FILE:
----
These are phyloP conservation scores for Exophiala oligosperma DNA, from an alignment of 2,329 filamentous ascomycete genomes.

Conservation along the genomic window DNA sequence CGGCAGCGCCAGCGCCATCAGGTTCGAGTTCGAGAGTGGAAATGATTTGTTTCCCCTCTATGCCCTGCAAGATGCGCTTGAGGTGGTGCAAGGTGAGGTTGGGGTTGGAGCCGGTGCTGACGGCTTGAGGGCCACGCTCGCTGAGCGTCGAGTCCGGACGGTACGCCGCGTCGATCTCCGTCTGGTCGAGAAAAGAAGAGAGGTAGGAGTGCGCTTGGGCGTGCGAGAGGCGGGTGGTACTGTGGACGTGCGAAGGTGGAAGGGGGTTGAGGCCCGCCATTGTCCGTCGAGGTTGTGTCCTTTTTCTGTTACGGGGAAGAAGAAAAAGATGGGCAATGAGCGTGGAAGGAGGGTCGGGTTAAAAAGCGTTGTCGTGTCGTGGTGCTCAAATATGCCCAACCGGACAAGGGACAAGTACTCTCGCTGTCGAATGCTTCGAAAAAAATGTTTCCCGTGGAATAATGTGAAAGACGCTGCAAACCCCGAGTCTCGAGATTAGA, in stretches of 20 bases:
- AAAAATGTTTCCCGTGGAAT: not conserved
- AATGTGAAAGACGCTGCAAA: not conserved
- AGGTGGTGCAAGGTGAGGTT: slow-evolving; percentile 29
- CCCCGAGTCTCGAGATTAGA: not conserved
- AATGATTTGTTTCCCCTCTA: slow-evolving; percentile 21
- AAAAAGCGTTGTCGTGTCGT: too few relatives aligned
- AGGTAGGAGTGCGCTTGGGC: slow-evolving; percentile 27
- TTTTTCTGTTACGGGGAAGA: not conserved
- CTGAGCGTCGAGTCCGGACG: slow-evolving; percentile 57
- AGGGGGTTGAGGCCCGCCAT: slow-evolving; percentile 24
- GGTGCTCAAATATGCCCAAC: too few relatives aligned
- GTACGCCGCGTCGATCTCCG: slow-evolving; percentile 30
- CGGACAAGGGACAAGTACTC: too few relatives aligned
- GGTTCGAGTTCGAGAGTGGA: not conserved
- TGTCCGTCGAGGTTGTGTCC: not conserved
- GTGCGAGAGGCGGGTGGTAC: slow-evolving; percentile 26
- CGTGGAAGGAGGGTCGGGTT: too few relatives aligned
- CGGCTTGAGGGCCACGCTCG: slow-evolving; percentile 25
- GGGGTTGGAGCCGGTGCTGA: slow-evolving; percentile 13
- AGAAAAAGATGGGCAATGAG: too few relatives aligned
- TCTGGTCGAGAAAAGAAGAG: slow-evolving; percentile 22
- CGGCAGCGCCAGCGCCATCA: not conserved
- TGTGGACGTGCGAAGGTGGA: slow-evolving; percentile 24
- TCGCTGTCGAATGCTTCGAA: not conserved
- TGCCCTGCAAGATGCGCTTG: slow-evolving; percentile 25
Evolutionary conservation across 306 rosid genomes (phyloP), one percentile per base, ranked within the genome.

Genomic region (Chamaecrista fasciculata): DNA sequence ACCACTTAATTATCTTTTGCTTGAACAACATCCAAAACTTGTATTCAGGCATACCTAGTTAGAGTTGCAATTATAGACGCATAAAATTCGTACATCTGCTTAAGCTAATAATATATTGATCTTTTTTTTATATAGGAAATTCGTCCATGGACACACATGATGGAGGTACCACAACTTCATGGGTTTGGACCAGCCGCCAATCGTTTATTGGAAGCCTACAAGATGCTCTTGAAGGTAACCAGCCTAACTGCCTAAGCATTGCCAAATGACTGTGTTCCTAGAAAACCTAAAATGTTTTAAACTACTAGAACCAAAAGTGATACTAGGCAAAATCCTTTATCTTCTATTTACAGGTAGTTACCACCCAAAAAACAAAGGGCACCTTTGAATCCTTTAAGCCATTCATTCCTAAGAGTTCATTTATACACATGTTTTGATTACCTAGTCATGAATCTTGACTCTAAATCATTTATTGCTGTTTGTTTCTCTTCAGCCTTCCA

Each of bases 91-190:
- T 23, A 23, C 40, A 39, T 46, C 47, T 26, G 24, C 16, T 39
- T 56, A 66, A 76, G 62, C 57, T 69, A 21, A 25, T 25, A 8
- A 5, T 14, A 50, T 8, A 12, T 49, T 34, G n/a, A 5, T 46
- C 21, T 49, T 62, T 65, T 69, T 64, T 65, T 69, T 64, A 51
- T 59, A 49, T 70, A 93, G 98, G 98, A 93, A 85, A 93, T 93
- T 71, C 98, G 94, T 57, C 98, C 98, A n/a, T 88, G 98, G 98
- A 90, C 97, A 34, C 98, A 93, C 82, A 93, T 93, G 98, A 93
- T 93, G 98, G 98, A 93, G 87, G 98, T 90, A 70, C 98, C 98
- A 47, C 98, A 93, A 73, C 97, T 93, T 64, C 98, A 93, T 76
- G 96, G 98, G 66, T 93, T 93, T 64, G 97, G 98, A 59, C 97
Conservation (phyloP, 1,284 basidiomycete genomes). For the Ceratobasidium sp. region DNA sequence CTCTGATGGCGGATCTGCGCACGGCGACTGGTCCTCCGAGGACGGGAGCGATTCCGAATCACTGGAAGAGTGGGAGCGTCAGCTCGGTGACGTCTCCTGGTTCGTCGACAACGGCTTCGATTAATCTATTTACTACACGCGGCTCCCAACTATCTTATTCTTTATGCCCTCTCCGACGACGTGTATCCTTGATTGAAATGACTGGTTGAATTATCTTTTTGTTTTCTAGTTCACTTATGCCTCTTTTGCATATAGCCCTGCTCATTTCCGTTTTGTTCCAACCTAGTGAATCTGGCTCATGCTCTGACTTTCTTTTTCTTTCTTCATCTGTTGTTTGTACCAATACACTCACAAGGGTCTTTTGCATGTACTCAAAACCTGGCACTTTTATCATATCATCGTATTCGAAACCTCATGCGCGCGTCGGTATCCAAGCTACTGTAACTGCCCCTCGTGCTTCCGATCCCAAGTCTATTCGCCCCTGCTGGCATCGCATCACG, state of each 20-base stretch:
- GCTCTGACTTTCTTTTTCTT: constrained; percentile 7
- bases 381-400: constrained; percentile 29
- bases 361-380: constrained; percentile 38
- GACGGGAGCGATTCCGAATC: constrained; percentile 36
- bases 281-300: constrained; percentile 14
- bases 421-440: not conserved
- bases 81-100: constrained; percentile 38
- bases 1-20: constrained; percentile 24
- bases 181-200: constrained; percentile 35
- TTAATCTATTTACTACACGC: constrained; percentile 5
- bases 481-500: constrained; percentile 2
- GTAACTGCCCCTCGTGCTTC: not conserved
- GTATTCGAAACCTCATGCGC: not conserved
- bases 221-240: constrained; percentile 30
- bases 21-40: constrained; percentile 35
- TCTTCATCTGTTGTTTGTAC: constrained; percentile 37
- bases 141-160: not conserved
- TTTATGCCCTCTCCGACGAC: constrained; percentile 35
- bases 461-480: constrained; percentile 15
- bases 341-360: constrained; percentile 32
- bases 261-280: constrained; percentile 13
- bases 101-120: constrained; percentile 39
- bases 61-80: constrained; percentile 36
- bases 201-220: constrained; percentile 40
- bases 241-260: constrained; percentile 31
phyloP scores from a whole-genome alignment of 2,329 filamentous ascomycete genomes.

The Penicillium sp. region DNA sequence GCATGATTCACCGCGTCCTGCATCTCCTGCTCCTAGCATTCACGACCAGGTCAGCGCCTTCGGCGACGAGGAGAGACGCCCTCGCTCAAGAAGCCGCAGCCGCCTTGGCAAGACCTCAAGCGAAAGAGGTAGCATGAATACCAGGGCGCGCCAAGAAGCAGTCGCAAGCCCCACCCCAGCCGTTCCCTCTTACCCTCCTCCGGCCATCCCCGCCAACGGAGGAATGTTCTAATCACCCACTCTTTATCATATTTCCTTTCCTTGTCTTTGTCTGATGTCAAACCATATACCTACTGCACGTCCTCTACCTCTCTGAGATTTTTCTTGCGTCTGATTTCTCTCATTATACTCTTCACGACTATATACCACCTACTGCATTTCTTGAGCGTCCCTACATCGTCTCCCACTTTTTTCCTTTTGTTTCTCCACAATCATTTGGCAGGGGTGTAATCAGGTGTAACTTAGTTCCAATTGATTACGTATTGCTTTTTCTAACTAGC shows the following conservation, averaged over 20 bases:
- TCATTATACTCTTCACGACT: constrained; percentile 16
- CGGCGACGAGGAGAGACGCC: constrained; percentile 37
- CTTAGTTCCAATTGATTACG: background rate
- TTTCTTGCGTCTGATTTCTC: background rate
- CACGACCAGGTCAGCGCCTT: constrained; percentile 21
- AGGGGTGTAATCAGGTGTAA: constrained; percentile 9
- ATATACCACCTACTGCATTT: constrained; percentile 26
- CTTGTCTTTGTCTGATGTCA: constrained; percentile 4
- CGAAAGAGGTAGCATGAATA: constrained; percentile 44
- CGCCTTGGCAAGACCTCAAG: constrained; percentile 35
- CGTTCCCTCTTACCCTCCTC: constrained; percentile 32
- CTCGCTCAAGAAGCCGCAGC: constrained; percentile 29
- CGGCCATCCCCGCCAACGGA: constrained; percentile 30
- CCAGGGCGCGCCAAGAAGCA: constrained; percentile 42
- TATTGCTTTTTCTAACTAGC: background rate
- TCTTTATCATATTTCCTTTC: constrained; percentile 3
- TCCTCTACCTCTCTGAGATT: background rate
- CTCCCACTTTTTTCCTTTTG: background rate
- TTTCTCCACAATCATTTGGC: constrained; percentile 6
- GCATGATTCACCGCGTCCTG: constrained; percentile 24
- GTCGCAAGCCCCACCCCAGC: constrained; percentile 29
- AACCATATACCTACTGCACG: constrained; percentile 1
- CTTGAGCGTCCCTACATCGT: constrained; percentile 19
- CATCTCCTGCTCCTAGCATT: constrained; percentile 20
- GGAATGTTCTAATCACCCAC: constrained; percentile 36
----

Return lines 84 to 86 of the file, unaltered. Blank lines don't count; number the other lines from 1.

- TCTTTATCATATTTCCTTTC: constrained; percentile 3
- TCCTCTACCTCTCTGAGATT: background rate
- CTCCCACTTTTTTCCTTTTG: background rate